Monmouth County Environmental Newsletter: December and January Edition

Manasquan River Needle Ice

Needle Ice at Manasqaun River Greenway, Howell. Source: Amber Mallm

Monmouth County Seal 2018

Monmouth County Environmental Newsletter:  December & January

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On-Going Improvements to the Bradley Beach Maritime Forest

Bradley Beach Maritime Forest-Alek Modjeski

Left: New clam shell trail and fencing at maritime forest. Source: Capt. Alek Modjeski, American Littoral Society

In 2013, the American Littoral Society (ALS), along with its partners the Borough of Bradley Beach, Rutgers Cooperative Extension, Monmouth County Department of Public Works and Engineering and more, started building the Bradley Beach Maritime Forest. By planting this forest, ALS hopes to improve storm protection, reduce flooding, improve water quality, increase habitat for shorebirds and other species along Fletcher Lake in Bradley Beach, and offer an outlet for environmental education. In 2014, the project was awarded a Monmouth County Planning Merit Award.  What was once a vacant lot is now a well-established forest of grasses, shrubs and trees and habitat for birds and small mammals.

This fall, work continued at the maritime forest. Clam shells were added to the pathway, a split rail fence was installed along with two gates, and more than 200 native plants were added to enhance the site. This spring ALS plans to install three educational sign posts along the trails.

Upcoming Environmental & Outdoor Events in Monmouth County:

Some activities require registration and/or fees:



NJDEP Publishes Proposal to Stormwater Management Rules

NJDEP published a proposal in the NJ Register changing or adding definitions, and modifing other provisions in the Stormwater Management Rules. NJDEP is proposing to replace the current requirement that major developments incorporate nonstructural stormwater management strategies to the "maximum extent practicable" to meet standards for groundwater recharge, stormwater runoff quantity and stormwater runoff quality, with a requirement that green infrastructure be utilized; clarify and modify the definition of major development; make changes to apply the total suspended solids (TSS) removal requirement to the runoff from motor vehicle surfaces and to remove the TSS requirement as it applies to runoff from other impervious surfaces not traveled by automobiles, such as rooftops and sidewalks; and make changes to support water quality and stormwater management improvements in communities with combined sewer overflows. The proposal also includes amendments to provisions in the Coastal Zone Management Rules, the Freshwater Wetlands Protection Act Rules, the Flood Hazard Area Control Act Rules, the New Jersey Pollutant Discharge Elimination System rules.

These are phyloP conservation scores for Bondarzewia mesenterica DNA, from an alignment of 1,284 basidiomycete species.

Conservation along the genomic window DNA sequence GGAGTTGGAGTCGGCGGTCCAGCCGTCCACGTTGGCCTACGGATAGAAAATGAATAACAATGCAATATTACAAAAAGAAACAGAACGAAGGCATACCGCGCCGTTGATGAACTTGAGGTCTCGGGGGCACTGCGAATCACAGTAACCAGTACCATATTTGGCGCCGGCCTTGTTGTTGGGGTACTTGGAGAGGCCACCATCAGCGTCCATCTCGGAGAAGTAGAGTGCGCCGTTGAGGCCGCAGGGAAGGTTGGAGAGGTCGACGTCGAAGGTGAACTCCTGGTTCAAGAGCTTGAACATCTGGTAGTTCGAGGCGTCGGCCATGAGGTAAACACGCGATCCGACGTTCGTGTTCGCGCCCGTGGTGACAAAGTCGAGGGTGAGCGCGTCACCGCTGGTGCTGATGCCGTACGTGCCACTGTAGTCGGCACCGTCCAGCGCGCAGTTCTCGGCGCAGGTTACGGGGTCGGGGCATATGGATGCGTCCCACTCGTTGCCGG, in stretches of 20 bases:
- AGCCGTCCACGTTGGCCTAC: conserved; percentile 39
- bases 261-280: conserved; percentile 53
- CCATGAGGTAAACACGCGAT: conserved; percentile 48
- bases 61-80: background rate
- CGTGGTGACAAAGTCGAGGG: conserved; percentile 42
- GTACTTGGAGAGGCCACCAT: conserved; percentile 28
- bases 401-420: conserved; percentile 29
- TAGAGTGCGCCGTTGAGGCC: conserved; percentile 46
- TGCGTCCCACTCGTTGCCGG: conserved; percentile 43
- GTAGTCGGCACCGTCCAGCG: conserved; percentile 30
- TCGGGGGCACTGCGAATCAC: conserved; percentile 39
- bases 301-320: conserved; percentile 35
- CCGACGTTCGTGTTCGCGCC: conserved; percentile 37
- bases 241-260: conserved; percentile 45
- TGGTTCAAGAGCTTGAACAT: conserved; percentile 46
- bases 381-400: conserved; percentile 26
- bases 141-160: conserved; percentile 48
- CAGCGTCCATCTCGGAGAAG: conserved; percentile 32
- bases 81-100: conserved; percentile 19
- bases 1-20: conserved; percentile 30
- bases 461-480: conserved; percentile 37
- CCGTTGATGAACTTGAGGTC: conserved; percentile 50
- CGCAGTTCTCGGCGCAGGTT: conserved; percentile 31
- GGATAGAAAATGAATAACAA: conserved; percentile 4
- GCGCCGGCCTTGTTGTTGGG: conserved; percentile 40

A public hearing is scheduled for Jan. 8, at 1 p.m. at the NJDEP 1st floor Public Hearing Room, 401 East State Street Trenton.

Comments may be submitted electronically or mailed by Feb. 3. Click here for the mailing address.

Rutgers Cooperative Extension Rain Garden, Freehold

Green infrastructure at Rutgers Cooperative Extension, Freehold. Source: Rutgers Cooperative Extension 

New Jersey Future Launches Green Infrastructure Municipal Toolkit

New Jersey Future released its Green Infrastructure Municipal Toolkit. The online toolkit offers a variety of tools designed to help municipalities plan, implement, and sustain green infrastructure in public and private sector development projects. Users can access direct guidance on identifying stormwater issues, modifying master plan policies and zoning regulations, and coordinating with Sustainable Jersey actions for certification. Resources also include case studies, a grant finder, information on plants and soil and more. Click to access the New Jersey Future Green Infrastructure Toolkit.

Loch Arbour Village Passes Pervious Pavement Ordinance

On Nov. 20, The Village of Loch Arbour amended an ordinance  allowing flexibility in  driveway design. Under the ordinance, driveways constructed of a pervious pavement may exceed the impervious or building coverage by 10% of the lot area, not to exceed 500 sq. feet, whichever is less. The ordinance also sets a standard for the construction of pervious driveways.  

Sustainable Jersey Grants

Sustainable Jersey is offering a variety of opportunities including grants cycles, webinars and trainings for participating municipalities and schools. Click here to access a list of all upcoming Sustainable Jersey events. 

Sustainable Jersey is partnering with PSEG for two grant cycles. The municipal cycle will award four $20,000, eight $10,000, and twenty $2,000 grants to support efforts related to Sustainable Jersey Actions.  The application deadline is Feb. 15, 2019. Click here for more information on the municipal grants.

The school cycle will award four $10,000 grants and thirty $2,000 grants to support efforts related to Sustainable Jersey for Schools actions. The application deadline is Mar. 15, 2019. Click here for more school grant information .

NJ 2016 PEYA Winners

2016 NJ PEYA Winners. Source: EPA

President's Environmental Youth Award

Applications are now being accepted for the 2019 President's Environmental Youth Award (PEYA). Since 1971, the President of the United States and the EPA have recognized outstanding environmental projects completed by K-12 youth. In each EPA region one award will be presented to applicants from grades K-5 and grades 6-12. Winners will receive a Presidential plaque and a regional certificate  special recognition.

Previous Winning projects have covered a wide range of subject areas, including: native habitat restoration, recycling programs, construction of nature preserves, tree plantings, renewable energy and environmental education and outreach,  Applications are due by Feb. 17, 2019. Click here to learn more about PEYA and to access the application.